Elgin 6S 11J lever set (LS) grade 101 ladies' pocket watch #2505060, attractive nickel 3/4 plate movement with a fancy concentric circle damascene pattern and an unusual plate layout does have a small spot of damage near the edge of the top plate to the nickel, this is a purely cosmetic defect and is not affecting the running condition, attractive porcelain enamel dial with roman numerals, red 5 minute markers and a subsidiary seconds register has a faint hairline in the second bit, blue steel spade style hands, impressive heavy 14k box-hinge style hunting case (HC) has elaborate floral and vermicelli engraving around large round monogram shields on both sides, one side has a blank shield, reverse side has been engraved with a castle on lake scene, replacement yellow gold filled (YGF) bow, case is showing normal even wear overall with very little smoothing on the engraving, however the front cover hinge has been repaired and is showing some signs of the work including some slight heat discoloration and a small gap between the cover and frame near the hinge (the cover still secures tightly when closed), measures approx. 40mm in diameter x 58mm in length x 11mm thick. A very attractive solid gold watch from the late 1800s in very good condition!
- Company: Elgin
- Jewels: 11J
- Setting/Movement Type:
- Model/Grade: grade 101
- Serial #: 2505060
- Movement Finish: nickel
Movement Details Test:
fancy plate layout
- Dial Material: porcelain enamel
- Case Style:
Solid Gold - Yellow
40mm (1.57 inches)
Case Length, bow included:
- Crystal Material: plastic
repair on front hinge
- Year Made: 1888-1889
The Elgin watch company, out of Elgin, Illinois, was in business from 1864-1964, and while active, was the largest-producing American watch company, manufacturing an estimated half of all pocket watches ("dollar" watches not included). By 1956 they had produced over 55 million pocket and wrist watches.
As an additional resource, we've posted a Serial Number Production List
which includes information for Elgin serial numbers and dates of manufacture.
The NAWCC also has a about the company.
You may browse all of our men's pocket watches from this manufacturer at our Vintage Men's Elgin Pocket Watches
This watch is in good running condition, unless otherwise noted in the description. This means that on receipt, pending any item-specific running conditions noted in the description, you can expect the watch to be winding and setting properly and to run smoothly while keeping reasonable time. We consider "reasonable time" to meet these basic guidelines:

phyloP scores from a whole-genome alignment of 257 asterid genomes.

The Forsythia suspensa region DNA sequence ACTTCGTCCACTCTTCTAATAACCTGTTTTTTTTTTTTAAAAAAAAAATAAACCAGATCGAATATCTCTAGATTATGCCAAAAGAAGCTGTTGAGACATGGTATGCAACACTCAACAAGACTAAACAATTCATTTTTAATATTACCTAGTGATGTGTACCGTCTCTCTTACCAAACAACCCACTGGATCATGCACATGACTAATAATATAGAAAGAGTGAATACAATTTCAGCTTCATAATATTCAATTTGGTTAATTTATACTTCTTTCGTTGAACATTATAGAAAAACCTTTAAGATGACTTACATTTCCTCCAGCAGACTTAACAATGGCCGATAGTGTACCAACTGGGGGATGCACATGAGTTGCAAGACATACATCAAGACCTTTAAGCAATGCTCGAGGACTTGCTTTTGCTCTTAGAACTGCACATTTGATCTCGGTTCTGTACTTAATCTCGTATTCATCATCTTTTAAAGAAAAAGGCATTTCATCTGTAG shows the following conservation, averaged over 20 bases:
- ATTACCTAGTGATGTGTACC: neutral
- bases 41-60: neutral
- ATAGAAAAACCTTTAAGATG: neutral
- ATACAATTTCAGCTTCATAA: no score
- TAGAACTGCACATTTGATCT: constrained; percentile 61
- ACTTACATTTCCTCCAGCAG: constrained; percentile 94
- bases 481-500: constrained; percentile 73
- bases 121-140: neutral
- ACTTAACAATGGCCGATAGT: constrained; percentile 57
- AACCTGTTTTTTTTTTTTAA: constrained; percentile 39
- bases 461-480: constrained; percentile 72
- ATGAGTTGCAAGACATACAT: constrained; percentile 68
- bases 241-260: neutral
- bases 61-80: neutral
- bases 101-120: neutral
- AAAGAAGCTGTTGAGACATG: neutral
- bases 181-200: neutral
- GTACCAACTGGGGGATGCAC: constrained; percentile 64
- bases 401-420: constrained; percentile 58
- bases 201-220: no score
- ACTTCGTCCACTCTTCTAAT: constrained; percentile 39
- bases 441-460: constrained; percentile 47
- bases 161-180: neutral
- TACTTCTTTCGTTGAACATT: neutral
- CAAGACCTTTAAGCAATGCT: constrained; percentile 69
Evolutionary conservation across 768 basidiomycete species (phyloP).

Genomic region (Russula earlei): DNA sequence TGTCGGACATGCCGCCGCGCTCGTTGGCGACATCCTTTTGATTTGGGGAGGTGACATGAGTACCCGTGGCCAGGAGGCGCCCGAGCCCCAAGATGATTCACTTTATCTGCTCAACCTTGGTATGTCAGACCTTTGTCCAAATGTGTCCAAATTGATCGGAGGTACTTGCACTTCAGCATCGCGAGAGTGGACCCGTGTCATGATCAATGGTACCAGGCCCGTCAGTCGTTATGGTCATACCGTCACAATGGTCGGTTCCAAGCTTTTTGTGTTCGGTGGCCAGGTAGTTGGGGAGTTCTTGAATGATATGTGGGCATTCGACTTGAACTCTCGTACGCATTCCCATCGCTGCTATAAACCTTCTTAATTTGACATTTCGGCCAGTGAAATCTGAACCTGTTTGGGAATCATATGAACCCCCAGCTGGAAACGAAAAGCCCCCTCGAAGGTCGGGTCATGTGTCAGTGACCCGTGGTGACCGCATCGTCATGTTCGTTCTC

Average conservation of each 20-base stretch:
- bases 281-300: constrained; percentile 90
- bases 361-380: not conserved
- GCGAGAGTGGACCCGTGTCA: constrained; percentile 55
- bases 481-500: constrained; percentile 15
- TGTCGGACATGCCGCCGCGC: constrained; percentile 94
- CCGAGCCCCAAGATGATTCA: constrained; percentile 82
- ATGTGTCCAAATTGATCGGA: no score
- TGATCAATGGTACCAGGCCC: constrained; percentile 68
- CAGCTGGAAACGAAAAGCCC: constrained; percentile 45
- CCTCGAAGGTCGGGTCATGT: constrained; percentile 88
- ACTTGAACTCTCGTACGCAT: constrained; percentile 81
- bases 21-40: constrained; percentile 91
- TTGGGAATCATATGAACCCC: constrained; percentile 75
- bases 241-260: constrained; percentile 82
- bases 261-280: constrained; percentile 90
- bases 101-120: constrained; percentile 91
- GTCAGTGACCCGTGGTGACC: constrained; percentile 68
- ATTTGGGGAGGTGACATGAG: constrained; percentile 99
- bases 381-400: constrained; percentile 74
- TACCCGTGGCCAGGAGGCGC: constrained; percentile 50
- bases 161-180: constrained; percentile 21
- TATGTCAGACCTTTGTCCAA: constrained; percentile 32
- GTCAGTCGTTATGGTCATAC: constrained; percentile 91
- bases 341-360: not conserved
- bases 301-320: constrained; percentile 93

- Railroad Grade Watches will be keeping +/- 5 minutes per day
- Pocket and Wrist Watches with 15 or more jewels will be keeping +/- 10 minutes per day
- All key wind watches and watches with 14 or fewer jewels will be keeping +/- 15 minutes per day
The above guideline is the lowest standard in which we would ship out a watch, however in most cases, you will see much better timekeeping. Most of our watches have been in storage for many years, so if you plan on carrying/wearing them everyday, you should consider having them cleaned and oiled soon, and then once a year thereafter to keep them in top running condition. If the watches will be for occasional use or display, they should be cleaned and serviced every 3 to 5 years depending on use.
We do have a professional watchmaker that does all of our cleaning and repair work for us. To have your watch serviced before shipping, simply add this Cleaning/Service Agreement
to your shopping basket. The cleaning and timing service is $95, and depending on the time of the year, has a turnaround time of 1 to 3 weeks.
Please note that we provide this service in addition to the listed purchase price of our watches. If you do purchase this option and later decide to return the watch, this fee is non-refundable.
Unlike modern quartz watches, most vintage watches need daily winding in order to keep the watch functioning for timekeeping. Additionally, there are a number of different ways to set the time other than simply pulling the crown away from the watch body. We are happy to provide an overview of each of the different setting types on our "How To Use" page
, where we also provide information on proper winding techniques for each style and some suggestions for the proper long term care and storage of your watch.